With Small Business Insurance, Look at What Is Excluded

As you look into small business insurance for your new company, it is wise to discuss with your agent all of those risks that are covered in your insurance policy as well as all items that are excluded from the policy.

Here is a list of items to discuss. You and your agent will think of more:

  1. Homeowner’s insurance policy. Assume that your homeowner’s policy covers nothing regarding your business and you will be more right than wrong. There may be some aspects of coverage but business uses are generally excluded from homeowner’s policies. There are various small business insurance riders that you can elect for your homeowner’s policy but they do have to be elected and paid for. For example, a full-scale business workers compensation policy—mandated by the states--can cost a pretty penny, depending on the business you are in. However, many companies will permit a workers compensation policy that will provide coverage for an "occasional servant" for just a few dollars. Similarly, there are other coverages that you might be able to get through your homeowners policy. Your agent can fill you in on the details but you may need as little as a business pursuits endorsement for a few dollars extra. While you are at it, you might discuss your other activities with your small business insurance agent. For example, if your spouse or live-in uncle holds a weekly garage sale at your residence, that might be considered a business and if someone is injured on your premises, you might be personally liable for the full amount of damages. If you have a child who regularly babysits at the residence, that could be considered a business as well. Make a list of any and all activities like the above mentioned and discuss them with your agent. If you are telecommuting occasionally, purchase an incidental office liability endorsement. If you rent part of your house or property, that is another red flag that you need to speak about with your agent.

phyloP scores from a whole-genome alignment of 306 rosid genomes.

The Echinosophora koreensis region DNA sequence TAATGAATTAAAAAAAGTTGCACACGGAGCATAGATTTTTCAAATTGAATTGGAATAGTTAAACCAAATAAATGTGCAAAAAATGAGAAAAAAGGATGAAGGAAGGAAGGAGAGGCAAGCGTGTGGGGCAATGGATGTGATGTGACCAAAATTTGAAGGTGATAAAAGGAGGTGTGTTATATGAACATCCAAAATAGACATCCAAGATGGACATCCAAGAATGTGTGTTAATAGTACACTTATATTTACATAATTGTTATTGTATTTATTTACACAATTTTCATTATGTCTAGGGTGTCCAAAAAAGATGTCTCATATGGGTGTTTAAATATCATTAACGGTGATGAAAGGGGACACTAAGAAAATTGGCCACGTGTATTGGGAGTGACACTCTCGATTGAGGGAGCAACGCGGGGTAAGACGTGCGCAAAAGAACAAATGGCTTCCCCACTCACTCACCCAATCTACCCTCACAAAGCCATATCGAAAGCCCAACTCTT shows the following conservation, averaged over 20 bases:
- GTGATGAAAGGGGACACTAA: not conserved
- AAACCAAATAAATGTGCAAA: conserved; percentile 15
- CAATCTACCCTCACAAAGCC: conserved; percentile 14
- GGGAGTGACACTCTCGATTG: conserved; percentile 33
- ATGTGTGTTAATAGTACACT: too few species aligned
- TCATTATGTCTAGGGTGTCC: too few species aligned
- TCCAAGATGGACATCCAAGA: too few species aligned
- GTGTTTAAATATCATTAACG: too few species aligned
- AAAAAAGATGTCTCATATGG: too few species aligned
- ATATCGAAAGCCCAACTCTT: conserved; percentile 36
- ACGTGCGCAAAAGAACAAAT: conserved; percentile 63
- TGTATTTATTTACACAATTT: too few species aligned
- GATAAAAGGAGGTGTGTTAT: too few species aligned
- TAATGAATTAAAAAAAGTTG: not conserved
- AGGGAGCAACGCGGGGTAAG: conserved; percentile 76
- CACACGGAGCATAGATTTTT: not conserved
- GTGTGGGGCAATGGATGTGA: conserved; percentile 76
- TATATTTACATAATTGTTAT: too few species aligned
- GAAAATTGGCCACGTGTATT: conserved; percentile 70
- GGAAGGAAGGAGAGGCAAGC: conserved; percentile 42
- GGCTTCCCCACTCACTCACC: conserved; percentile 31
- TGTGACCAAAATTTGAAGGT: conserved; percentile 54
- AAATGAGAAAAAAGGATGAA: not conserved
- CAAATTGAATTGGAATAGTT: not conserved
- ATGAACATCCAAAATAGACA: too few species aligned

2. Flood insurance. Flood insurance is a special requirement that you will not find in virtually any homeowners or small business insurance policy. In fact, when you receive a new policy, the company is generally very upfront about declaring no flood or mudslide coverage in the policy. See section on Flood Insurance.
  3. Earthquake insurance. If you live in an earthquake prone area, you need to get special earthquake insurance coverage because insurance companies do not cover this. As far as we know, an business located anywhere on the surface of the planet earth could be subject to an earthquake, although they do tend to hit in active geological areas.
  4. Terrorism insurance. If there is a terrorist attack and you do not have special insurance for it, your typical policy will not cover damages. If your workers are injured in a terrorist attack, the workers comp part of your insurance will still pay for their injuries but none of your other losses will be covered.
  5. Nuclear attack. It is the same for a nuclear attack, insurance policies will not cover the damages.
  6. Workers compensation. While you can use the low cost workers comp policy mentioned earlier for an occasional servant, do not try to cover a regular employee with that policy. Further, some contractors used to have an old trick where workers were paid "off the books" and if they got injured, they would go on the books that day. Insurance companies and state officials will not stand for that and you will be subject to fines and criminal penalties. See section on Workers Compensation Insurance.
  7. Mold damage. Insurance policies will not pay for mold damage (without special coverage) so you need to speak with your agent about this. Besides harming your premises and machinery, mold spores can make some employees quite sick. So speak to your agent.
  8. Check with your agent about other risks that you may need to insure against in your small business policy.

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